Well, I don’t know what y’all are up to this time of year, but for me, ‘tis the season for sitting lake side watching my kids play, trying not to get skin cancer and reading lots of books. Like most people, the summer isn’t a time when I say “Gee, I would really like to read a deep, metaphysical tome right now.” (That’s what Jim does over summer break.) So here are a few of the books I am reading (have read) this summer.
Grimm’s Complete Fairy Tales by Jacob and Wilhelm Grimm: To shed any pretensions of intellectualism, I will admit that I became interested in reading the Grimm’s Tales after reading a review of Snow White and the Huntsman, which claimed that this movie version was truer to the original than Walt Disney’s version. This seems a bit like saying Veggie Tales is more like the Bible than is Prince of Egypt, but nevertheless I was curious to read some of the stories I thought I knew. I have enjoyed reading these here and there. One of the things that has struck me is the lack of religious references in any of them. It’s summer so I will wait until fall to think too hard about that one, but it was interesting nonetheless.
The Book Thief by Markus Zusak: I have only started this one and will definitely finish it at some point though it might not qualify as a beach read, but since Taylor Lake doesn’t really qualify as a beach maybe that’s okay. I love it’s originality though stories that jump around on the timeline often frustrate me.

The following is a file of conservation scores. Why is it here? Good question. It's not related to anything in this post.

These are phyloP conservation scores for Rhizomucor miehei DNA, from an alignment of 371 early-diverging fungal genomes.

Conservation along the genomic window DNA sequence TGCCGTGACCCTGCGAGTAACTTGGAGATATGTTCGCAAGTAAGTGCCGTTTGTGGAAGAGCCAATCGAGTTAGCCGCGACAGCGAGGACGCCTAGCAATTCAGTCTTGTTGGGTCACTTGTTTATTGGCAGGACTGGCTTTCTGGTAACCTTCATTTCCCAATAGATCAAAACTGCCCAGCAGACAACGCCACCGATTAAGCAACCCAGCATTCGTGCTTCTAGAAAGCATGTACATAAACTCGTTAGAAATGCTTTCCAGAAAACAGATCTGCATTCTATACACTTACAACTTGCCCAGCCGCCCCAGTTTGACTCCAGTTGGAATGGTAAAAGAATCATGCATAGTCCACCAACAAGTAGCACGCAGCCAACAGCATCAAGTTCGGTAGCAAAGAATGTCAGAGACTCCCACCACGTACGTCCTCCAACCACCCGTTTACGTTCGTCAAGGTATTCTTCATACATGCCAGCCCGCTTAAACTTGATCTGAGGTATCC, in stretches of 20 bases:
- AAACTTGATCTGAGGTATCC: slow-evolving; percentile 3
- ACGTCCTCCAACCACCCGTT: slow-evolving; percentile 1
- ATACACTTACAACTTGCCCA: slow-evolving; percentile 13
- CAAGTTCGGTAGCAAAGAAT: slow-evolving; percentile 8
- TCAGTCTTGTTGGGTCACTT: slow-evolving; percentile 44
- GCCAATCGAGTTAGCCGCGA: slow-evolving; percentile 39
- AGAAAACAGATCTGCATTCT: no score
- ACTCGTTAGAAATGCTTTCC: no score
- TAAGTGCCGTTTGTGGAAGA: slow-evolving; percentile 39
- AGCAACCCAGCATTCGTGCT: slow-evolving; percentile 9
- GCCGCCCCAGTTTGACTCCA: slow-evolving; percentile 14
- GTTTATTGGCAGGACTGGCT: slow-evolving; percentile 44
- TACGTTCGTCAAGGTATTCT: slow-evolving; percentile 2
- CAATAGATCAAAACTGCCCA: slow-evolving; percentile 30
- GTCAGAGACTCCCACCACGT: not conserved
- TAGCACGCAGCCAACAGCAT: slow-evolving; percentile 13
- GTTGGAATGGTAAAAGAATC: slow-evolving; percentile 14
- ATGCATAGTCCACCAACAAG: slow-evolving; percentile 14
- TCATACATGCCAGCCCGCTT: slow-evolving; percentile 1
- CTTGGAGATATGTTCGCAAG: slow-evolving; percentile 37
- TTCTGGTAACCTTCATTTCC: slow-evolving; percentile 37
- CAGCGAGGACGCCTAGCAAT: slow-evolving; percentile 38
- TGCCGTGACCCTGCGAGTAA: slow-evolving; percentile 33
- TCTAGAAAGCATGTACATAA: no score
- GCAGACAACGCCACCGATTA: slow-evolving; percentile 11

Boy by Roald Dahl: Here is summer reading at it’s best. Entertaining yet informative. If you have ever wondered what kind of childhood could produce the mind that gave us Charlie and the Chocolate Factory or, my children’s favorite, The Twits, this is a must read.
To Kill a Mockingbird by Harper Lee: Again, not exactly light reading but it was the June selection for my book club, the book club I never go to because I am too busy roasting in the sun but like to pretend I am a part of. I read it in high school, which I pretty much think qualifies as never having read it or having read the back cover and maybe some random pages in the middle. Either way, I had forgotten (or never realized) what an amazing book this is. I will truly miss Scout the rest of the summer.
I Am Half Sick of Shadows by Alan Bradley: The only downside to this book was that it was set at Christmas and as we are roasting in July heat that someone mistakenly placed in June, I had some difficulties imagining blizzards and plots to trap Santa Claus. Still, Bradley managed to deliver another amusing mystery starring the intrepid Flavia de Luce. I think she and Scout would be friends, if they didn’t live decades apart, in different countries, and weren’t imaginary characters.
To Kill a Mockingbird may be my favorite book I have ever read (and I’m so glad I didn’t read it until I was an adult). It’s a tossup between that and Count of Monte Cristo.
Anyway, also wanted to say that we named our first dog after Scout.
Of course, having read the previous blog post about redundant phrases, I realize that I have now been judged. “book I have ever read”….as opposed to what a book I sat on? one that sat on my coffee table? Oh well…. 🙂